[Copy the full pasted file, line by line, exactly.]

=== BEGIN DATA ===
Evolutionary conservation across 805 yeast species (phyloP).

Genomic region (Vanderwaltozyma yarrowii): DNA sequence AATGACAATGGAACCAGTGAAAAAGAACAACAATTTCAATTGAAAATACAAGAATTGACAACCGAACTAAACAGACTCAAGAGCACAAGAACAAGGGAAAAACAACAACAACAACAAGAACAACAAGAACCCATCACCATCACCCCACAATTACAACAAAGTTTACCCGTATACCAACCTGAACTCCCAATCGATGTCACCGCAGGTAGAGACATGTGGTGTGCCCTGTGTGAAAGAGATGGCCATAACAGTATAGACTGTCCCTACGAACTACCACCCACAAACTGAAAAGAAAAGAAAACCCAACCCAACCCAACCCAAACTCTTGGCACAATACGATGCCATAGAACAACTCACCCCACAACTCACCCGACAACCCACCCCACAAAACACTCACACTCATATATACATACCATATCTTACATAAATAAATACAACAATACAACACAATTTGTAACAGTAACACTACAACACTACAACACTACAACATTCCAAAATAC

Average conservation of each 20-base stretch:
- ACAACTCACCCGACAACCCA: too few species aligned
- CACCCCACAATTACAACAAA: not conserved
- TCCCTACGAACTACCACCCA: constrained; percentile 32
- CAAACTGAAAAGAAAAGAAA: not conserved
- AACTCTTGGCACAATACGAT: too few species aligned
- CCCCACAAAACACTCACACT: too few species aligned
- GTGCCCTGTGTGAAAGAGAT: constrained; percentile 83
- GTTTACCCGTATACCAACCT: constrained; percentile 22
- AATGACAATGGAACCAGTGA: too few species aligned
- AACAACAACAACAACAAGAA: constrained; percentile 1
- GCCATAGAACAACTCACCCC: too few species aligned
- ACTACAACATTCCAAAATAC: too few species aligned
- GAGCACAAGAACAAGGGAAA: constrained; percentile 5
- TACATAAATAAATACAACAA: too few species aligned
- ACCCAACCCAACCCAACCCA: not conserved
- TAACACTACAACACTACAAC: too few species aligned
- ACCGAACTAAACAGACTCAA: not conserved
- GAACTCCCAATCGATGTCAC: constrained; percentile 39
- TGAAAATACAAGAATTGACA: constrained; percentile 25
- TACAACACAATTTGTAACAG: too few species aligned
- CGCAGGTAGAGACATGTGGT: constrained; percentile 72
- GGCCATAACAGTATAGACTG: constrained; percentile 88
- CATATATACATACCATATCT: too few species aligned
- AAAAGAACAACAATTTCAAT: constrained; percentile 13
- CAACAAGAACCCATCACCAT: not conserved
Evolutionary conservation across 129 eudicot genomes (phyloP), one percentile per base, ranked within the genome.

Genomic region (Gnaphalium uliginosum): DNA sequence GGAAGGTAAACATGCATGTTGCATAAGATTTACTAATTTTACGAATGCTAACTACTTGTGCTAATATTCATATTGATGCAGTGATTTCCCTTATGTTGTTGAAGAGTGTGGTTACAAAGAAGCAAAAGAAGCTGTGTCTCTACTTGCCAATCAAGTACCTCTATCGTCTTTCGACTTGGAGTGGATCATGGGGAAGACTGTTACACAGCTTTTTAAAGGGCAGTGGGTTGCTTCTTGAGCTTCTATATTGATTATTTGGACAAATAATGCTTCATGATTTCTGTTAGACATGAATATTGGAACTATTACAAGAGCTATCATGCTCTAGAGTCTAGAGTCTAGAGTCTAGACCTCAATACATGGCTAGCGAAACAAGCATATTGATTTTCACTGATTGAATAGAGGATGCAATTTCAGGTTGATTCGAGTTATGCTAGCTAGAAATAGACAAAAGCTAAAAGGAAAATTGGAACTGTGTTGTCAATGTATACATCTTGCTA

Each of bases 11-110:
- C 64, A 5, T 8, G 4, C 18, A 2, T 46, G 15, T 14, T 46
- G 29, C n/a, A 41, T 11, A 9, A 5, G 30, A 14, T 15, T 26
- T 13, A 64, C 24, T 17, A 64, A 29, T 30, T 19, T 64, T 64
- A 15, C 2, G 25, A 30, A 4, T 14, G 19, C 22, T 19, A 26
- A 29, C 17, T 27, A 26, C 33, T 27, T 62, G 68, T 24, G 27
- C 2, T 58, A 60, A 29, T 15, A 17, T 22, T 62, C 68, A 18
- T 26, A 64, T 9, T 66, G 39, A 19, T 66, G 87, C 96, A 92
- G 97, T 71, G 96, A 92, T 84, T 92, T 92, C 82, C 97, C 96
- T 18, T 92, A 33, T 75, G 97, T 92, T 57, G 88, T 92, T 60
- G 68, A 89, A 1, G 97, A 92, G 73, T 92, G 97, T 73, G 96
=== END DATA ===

Evolutionary conservation across 805 yeast species (phyloP).

Genomic region (Vanderwaltozyma yarrowii): DNA sequence AATGACAATGGAACCAGTGAAAAAGAACAACAATTTCAATTGAAAATACAAGAATTGACAACCGAACTAAACAGACTCAAGAGCACAAGAACAAGGGAAAAACAACAACAACAACAAGAACAACAAGAACCCATCACCATCACCCCACAATTACAACAAAGTTTACCCGTATACCAACCTGAACTCCCAATCGATGTCACCGCAGGTAGAGACATGTGGTGTGCCCTGTGTGAAAGAGATGGCCATAACAGTATAGACTGTCCCTACGAACTACCACCCACAAACTGAAAAGAAAAGAAAACCCAACCCAACCCAACCCAAACTCTTGGCACAATACGATGCCATAGAACAACTCACCCCACAACTCACCCGACAACCCACCCCACAAAACACTCACACTCATATATACATACCATATCTTACATAAATAAATACAACAATACAACACAATTTGTAACAGTAACACTACAACACTACAACACTACAACATTCCAAAATAC

Average conservation of each 20-base stretch:
- ACAACTCACCCGACAACCCA: too few species aligned
- CACCCCACAATTACAACAAA: not conserved
- TCCCTACGAACTACCACCCA: constrained; percentile 32
- CAAACTGAAAAGAAAAGAAA: not conserved
- AACTCTTGGCACAATACGAT: too few species aligned
- CCCCACAAAACACTCACACT: too few species aligned
- GTGCCCTGTGTGAAAGAGAT: constrained; percentile 83
- GTTTACCCGTATACCAACCT: constrained; percentile 22
- AATGACAATGGAACCAGTGA: too few species aligned
- AACAACAACAACAACAAGAA: constrained; percentile 1
- GCCATAGAACAACTCACCCC: too few species aligned
- ACTACAACATTCCAAAATAC: too few species aligned
- GAGCACAAGAACAAGGGAAA: constrained; percentile 5
- TACATAAATAAATACAACAA: too few species aligned
- ACCCAACCCAACCCAACCCA: not conserved
- TAACACTACAACACTACAAC: too few species aligned
- ACCGAACTAAACAGACTCAA: not conserved
- GAACTCCCAATCGATGTCAC: constrained; percentile 39
- TGAAAATACAAGAATTGACA: constrained; percentile 25
- TACAACACAATTTGTAACAG: too few species aligned
- CGCAGGTAGAGACATGTGGT: constrained; percentile 72
- GGCCATAACAGTATAGACTG: constrained; percentile 88
- CATATATACATACCATATCT: too few species aligned
- AAAAGAACAACAATTTCAAT: constrained; percentile 13
- CAACAAGAACCCATCACCAT: not conserved
Evolutionary conservation across 129 eudicot genomes (phyloP), one percentile per base, ranked within the genome.

Genomic region (Gnaphalium uliginosum): DNA sequence GGAAGGTAAACATGCATGTTGCATAAGATTTACTAATTTTACGAATGCTAACTACTTGTGCTAATATTCATATTGATGCAGTGATTTCCCTTATGTTGTTGAAGAGTGTGGTTACAAAGAAGCAAAAGAAGCTGTGTCTCTACTTGCCAATCAAGTACCTCTATCGTCTTTCGACTTGGAGTGGATCATGGGGAAGACTGTTACACAGCTTTTTAAAGGGCAGTGGGTTGCTTCTTGAGCTTCTATATTGATTATTTGGACAAATAATGCTTCATGATTTCTGTTAGACATGAATATTGGAACTATTACAAGAGCTATCATGCTCTAGAGTCTAGAGTCTAGAGTCTAGACCTCAATACATGGCTAGCGAAACAAGCATATTGATTTTCACTGATTGAATAGAGGATGCAATTTCAGGTTGATTCGAGTTATGCTAGCTAGAAATAGACAAAAGCTAAAAGGAAAATTGGAACTGTGTTGTCAATGTATACATCTTGCTA

Each of bases 11-110:
- C 64, A 5, T 8, G 4, C 18, A 2, T 46, G 15, T 14, T 46
- G 29, C n/a, A 41, T 11, A 9, A 5, G 30, A 14, T 15, T 26
- T 13, A 64, C 24, T 17, A 64, A 29, T 30, T 19, T 64, T 64
- A 15, C 2, G 25, A 30, A 4, T 14, G 19, C 22, T 19, A 26
- A 29, C 17, T 27, A 26, C 33, T 27, T 62, G 68, T 24, G 27
- C 2, T 58, A 60, A 29, T 15, A 17, T 22, T 62, C 68, A 18
- T 26, A 64, T 9, T 66, G 39, A 19, T 66, G 87, C 96, A 92
- G 97, T 71, G 96, A 92, T 84, T 92, T 92, C 82, C 97, C 96
- T 18, T 92, A 33, T 75, G 97, T 92, T 57, G 88, T 92, T 60
- G 68, A 89, A 1, G 97, A 92, G 73, T 92, G 97, T 73, G 96